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New York's anti-Trump sticky notes head for museum preservation
December 16, 2016 / 9:37 PM / 9 months ago

New York's anti-Trump sticky notes head for museum preservation

People holds hands looking at post-election Post-it notes pasted along a tiled walk at Union Square subway station in New York U.S., November 14, 2016. REUTERS/Shannon Stapleton/File Photo

NEW YORK (Reuters) - A historical group on Friday began preserving thousands of sticky notes placed on the walls of a busy New York subway station over the past month to lament the election of Donald Trump as the next U.S. president.

Distraught and defiant residents and visitors to the United States’ largest city - long a Democratic and liberal stronghold - have stuck anonymous messages on the walls of Manhattan’s Union Square station since Trump’s Nov. 8 victory. Many of the notes express grief or pledge to turn the country in a more liberal direction.

The New-York Historical Society removed 5,000 of the messages on Friday, putting them between plastic sheets and archiving them in boxes for undetermined future uses.

“We are ever-mindful of preserving the memory of today’s events for future generations,” the society’s president, Louise Mirrer, said in a statement.

Post-election Post-it notes are seen pasted along a tiled walk at Union Square subway station in New York U.S., November 14, 2016. REUTERS/Shannon Stapleton/File Photo

“Ephemeral items in particular, created with spontaneity and emotion, can become vivid historical documents,” she said.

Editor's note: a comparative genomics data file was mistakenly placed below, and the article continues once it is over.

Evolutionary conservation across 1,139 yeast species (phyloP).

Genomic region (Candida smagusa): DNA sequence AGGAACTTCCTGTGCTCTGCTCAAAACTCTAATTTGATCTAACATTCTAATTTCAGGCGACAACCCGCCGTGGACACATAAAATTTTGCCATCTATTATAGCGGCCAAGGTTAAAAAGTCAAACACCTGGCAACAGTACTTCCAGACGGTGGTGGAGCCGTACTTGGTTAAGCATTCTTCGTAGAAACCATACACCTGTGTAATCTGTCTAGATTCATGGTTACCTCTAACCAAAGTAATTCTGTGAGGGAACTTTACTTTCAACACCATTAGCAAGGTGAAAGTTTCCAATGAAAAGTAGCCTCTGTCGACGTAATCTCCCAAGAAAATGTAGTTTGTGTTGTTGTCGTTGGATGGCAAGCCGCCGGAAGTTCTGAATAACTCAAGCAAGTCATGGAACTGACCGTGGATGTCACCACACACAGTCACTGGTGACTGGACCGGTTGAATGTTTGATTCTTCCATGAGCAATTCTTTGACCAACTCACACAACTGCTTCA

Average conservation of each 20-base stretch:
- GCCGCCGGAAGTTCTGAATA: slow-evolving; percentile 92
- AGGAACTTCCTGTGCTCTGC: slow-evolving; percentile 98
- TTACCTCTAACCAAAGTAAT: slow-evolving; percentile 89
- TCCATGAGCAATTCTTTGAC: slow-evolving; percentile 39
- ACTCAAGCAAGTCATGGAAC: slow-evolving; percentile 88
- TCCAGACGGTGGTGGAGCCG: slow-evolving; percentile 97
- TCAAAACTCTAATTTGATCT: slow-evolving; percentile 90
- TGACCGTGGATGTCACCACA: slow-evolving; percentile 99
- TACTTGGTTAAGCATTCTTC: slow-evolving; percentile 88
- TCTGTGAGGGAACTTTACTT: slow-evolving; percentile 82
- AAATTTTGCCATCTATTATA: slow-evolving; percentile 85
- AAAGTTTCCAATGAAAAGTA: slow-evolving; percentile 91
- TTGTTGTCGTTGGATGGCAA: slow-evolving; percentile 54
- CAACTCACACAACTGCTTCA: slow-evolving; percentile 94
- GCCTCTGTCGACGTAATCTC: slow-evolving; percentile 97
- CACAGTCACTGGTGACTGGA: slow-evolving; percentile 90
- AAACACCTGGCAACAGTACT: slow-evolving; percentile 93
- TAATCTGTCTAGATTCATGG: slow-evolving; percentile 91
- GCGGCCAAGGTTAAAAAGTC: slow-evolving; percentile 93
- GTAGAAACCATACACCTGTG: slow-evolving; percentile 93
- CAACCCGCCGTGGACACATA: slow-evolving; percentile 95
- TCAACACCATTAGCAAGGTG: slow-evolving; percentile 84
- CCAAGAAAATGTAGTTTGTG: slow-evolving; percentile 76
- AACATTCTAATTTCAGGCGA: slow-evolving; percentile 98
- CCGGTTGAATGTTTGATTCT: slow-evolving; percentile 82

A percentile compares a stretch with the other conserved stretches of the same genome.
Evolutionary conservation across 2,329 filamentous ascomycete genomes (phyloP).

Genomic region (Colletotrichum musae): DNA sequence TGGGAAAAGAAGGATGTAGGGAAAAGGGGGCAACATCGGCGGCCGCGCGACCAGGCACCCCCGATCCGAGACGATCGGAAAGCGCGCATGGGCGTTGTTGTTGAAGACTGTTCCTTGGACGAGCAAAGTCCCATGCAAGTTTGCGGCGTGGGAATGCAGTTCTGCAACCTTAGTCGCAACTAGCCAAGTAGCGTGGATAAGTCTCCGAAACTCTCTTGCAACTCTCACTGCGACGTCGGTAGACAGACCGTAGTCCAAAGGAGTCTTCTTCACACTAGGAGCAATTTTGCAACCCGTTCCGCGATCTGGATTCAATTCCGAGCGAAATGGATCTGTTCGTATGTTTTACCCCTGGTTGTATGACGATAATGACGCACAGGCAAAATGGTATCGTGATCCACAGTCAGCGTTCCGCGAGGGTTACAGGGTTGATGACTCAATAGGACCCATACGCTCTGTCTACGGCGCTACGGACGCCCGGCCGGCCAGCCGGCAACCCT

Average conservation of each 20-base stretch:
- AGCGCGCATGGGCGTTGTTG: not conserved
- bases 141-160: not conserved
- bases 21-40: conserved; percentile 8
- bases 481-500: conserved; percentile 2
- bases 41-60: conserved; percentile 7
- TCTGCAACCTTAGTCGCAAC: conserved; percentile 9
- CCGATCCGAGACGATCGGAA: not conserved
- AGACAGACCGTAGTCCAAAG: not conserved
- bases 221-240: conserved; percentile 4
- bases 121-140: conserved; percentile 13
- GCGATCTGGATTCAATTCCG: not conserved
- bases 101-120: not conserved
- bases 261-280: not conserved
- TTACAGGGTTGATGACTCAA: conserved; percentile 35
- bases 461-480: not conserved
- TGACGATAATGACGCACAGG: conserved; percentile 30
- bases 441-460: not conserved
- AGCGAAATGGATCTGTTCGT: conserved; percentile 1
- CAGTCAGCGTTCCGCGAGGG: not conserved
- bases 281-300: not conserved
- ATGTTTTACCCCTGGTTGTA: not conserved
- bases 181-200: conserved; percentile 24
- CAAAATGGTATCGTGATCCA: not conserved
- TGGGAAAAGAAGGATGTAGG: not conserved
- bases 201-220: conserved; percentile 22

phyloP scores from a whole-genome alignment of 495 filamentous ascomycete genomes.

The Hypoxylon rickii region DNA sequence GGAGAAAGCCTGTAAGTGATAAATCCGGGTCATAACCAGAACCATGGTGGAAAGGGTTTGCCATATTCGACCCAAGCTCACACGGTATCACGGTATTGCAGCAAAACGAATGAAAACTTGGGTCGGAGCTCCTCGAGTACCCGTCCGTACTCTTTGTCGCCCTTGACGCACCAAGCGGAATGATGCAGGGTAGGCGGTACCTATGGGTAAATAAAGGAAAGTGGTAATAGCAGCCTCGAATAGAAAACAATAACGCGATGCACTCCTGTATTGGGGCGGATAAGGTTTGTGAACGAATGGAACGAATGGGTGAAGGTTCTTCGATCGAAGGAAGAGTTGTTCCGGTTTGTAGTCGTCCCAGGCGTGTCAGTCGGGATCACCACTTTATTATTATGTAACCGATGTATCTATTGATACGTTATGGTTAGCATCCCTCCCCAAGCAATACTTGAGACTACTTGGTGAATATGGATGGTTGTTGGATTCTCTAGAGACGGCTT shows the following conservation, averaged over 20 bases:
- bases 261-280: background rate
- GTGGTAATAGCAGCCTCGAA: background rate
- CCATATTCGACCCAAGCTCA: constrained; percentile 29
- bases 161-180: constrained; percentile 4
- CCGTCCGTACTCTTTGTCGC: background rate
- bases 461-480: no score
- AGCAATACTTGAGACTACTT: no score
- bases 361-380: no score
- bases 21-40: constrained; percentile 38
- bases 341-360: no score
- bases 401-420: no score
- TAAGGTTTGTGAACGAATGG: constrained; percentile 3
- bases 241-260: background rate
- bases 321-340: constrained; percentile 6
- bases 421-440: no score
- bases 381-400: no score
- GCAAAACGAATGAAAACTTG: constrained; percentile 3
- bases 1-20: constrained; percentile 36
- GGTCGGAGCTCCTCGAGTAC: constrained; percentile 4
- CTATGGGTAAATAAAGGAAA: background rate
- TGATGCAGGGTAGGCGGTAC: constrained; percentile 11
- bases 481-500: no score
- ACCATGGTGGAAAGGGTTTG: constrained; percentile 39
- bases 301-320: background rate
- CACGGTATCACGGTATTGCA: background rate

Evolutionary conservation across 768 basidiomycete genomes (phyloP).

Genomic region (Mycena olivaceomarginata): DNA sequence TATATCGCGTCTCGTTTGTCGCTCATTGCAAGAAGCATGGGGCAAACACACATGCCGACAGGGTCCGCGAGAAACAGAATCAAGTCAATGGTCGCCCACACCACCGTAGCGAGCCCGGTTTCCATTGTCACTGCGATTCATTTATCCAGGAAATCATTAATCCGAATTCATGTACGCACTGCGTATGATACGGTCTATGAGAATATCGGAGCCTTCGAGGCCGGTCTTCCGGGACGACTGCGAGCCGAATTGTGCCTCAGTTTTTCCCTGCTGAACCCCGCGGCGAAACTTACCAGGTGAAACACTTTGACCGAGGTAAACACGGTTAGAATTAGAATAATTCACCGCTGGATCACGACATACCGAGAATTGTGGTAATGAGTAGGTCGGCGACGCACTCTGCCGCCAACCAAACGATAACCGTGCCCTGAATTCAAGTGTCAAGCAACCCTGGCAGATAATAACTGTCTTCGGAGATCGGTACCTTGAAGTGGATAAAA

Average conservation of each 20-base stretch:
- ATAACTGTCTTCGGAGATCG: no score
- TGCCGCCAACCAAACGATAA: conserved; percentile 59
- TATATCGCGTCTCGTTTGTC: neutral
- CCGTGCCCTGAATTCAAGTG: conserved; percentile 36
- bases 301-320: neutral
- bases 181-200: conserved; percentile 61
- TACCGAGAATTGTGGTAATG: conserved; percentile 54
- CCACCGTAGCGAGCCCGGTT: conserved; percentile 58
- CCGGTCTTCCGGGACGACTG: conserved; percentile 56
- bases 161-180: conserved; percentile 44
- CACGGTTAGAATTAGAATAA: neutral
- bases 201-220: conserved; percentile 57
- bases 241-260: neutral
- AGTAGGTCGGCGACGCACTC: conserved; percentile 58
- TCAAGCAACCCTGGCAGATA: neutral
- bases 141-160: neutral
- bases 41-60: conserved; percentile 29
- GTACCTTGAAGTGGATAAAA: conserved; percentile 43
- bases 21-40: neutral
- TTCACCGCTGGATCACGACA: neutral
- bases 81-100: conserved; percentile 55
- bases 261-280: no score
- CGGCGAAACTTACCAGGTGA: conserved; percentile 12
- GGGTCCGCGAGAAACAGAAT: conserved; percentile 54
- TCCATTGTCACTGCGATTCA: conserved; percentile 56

The society has preserved reactions to other major events, including the legalization of same-sex marriage and the Sept. 11, 2001, attack on the World Trade Center.

U.S. President-elect Donald Trump arrives to speak during a USA Thank You Tour event at Giant Center in Hershey, Pennsylvania, U.S., December 15, 2016. REUTERS/Lucas Jackson

The sticky-note installation, known as “Subway Therapy,” was the idea of a local artist who brought blank notes and pens to the station under Union Square.

In seeking to preserve a variety of notes, workers took all the ones from a 20-foot (6-meter) span of wall that had some of the earliest messages posted after the election, said Margaret Hofer, museum director at the New-York Historical Society.

The society may display the sticky notes in the future, although not while the project is still active on subway station walls. “To recreate it in a museum setting now is perhaps a little premature,” Hofer said.

Reporting by David Ingram; Editing by Jonathan Oatis

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